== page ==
Eventually I graduated with a Masters in Public Health and worked in the field for almost 15 years. I had the opportunity to work on various topics at different organizations. At core, all of them related to workforce and leadership development. Without realizing it, my passion had morphed from focusing on health and access to care, to enabling individuals to make choices for positive health outcomes and, eventually, to building systems and infrastructure.

Now, I focus on helping women embrace their unique leadership style and kick self-doubt to the curb so they can have more fulfilling lives through my coaching practice. I transitioned from working at a non-profit organization to having my own consulting practice. Although I don’t like the administrative side of having my own business, I love working with my clients and witnessing their growth!

Regardless of which camp you fall into, work first/passion second or vice versa, having passion in your life helps you enjoy life more and contributes to you being more enthusiastic about what you want to achieve in spite of things not being perfect or easy. Here is what I have come to appreciate about passion and my visions.

  1. Passions are dynamic—I went from wanting to cure people to preventing adverse health outcomes to leadership development. And, I was excited about each while working on these areas. Similar to dreams, as you move through different life stages and have successes, your passions will change based on your experiences, knowledge, family, commitments, culture, values, etc.
  2. Find your why—For me, at the heart of all of this, is that I want to help and empower people. Being aware of why you are excited and passionate about something will motivate you to take action. Watch the Simon Sinek video on this topic.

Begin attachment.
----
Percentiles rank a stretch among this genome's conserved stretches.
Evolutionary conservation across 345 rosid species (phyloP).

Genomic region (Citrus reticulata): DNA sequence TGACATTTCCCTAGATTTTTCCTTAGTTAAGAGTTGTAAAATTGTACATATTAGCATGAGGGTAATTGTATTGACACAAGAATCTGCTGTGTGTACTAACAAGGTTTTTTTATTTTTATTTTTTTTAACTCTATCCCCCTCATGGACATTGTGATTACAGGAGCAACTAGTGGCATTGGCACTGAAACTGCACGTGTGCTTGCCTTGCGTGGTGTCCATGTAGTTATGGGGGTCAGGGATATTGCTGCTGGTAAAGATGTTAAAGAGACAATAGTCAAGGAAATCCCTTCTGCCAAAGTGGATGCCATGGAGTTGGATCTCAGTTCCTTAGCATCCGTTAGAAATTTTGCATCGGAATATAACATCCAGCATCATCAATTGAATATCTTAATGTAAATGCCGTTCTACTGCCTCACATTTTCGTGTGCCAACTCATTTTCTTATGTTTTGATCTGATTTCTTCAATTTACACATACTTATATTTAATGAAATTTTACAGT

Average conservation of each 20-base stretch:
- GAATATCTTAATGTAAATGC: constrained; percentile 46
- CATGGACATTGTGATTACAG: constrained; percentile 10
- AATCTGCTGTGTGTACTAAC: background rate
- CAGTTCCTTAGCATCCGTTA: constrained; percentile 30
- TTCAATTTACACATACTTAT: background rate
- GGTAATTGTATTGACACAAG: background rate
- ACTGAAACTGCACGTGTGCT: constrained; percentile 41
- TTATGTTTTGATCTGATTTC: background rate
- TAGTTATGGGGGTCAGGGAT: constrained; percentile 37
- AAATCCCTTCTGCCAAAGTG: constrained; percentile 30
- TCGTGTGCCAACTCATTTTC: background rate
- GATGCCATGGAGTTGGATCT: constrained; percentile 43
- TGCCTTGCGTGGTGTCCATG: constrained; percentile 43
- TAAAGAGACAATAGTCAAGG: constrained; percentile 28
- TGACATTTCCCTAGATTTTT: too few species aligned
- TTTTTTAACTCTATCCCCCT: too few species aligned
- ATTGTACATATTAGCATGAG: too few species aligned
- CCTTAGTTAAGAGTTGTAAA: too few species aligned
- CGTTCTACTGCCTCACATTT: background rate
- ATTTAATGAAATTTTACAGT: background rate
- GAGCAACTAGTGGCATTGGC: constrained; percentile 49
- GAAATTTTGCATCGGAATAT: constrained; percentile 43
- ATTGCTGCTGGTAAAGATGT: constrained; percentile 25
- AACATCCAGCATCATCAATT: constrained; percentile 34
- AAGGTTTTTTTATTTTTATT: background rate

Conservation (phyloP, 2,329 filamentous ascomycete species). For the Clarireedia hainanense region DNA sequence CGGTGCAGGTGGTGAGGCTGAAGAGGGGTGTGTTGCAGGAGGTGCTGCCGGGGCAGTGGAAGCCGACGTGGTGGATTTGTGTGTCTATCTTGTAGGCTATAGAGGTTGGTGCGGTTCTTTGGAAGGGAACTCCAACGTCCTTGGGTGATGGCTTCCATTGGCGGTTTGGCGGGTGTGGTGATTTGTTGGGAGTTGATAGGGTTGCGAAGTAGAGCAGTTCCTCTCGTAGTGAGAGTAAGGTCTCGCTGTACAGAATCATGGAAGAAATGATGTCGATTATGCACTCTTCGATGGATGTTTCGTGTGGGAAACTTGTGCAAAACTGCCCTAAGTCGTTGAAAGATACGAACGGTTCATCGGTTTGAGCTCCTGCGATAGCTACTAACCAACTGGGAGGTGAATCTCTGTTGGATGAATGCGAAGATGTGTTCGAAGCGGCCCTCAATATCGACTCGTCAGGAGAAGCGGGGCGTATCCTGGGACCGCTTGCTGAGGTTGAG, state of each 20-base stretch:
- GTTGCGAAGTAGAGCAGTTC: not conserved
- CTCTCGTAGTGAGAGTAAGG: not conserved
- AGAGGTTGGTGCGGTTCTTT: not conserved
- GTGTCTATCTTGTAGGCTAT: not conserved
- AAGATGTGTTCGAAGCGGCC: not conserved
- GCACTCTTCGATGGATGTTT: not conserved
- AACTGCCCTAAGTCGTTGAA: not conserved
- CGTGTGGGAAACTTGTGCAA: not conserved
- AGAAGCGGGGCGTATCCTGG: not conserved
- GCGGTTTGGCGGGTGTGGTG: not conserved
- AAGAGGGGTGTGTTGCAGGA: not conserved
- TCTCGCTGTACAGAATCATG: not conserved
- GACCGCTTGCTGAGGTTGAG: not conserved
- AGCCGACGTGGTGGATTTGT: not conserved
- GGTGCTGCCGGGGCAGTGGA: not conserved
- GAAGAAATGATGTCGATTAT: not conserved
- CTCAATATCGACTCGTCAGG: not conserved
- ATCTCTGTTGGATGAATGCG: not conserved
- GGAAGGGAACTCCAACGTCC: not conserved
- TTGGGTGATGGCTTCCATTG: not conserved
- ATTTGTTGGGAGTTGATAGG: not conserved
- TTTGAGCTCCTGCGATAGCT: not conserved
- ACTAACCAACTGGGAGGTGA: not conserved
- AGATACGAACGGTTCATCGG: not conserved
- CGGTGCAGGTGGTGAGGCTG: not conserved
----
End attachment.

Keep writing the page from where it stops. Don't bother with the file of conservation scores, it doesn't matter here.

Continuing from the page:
3. Use them to refuel—I was fortunate that I was honoring my passion through my work and yet, there were times when this wasn’t enough. I had to find different ways to feel joy and be motivated. Be flexible about how your passions fit into your life and honor them in some way. Don’t deny your passions! This is especially important when you are not able to be enthusiastic about things and need to recalibrate or need a shot in the arm to get moving.
  4. We have more than one passion—Each of us has multiple interests. In addition to my family and friends, I love card making, photography, cooking, and facilitation. You cannot always focus on each one or all at the same time. When you aren’t being fueled by one, tap into another.
  5. They are unique to you—I get excited discussing leadership development and coaching. This might not even be on your radar—who cares! Like your visions, it’s about what gives you deeper meaning and about what you love. It isn’t about achieving approval. What do you enjoy?
  6. They align with your vision—Following your passions doesn’t make life perfect or easy. You still have to do the work, face your fears, and be willing to risk. Action is the cornerstone of achieving what you want in life. Working on what you are passionate about helps you know that you are heading in the right direction and moving toward your purpose.

Your turn: How does passion show up in your life?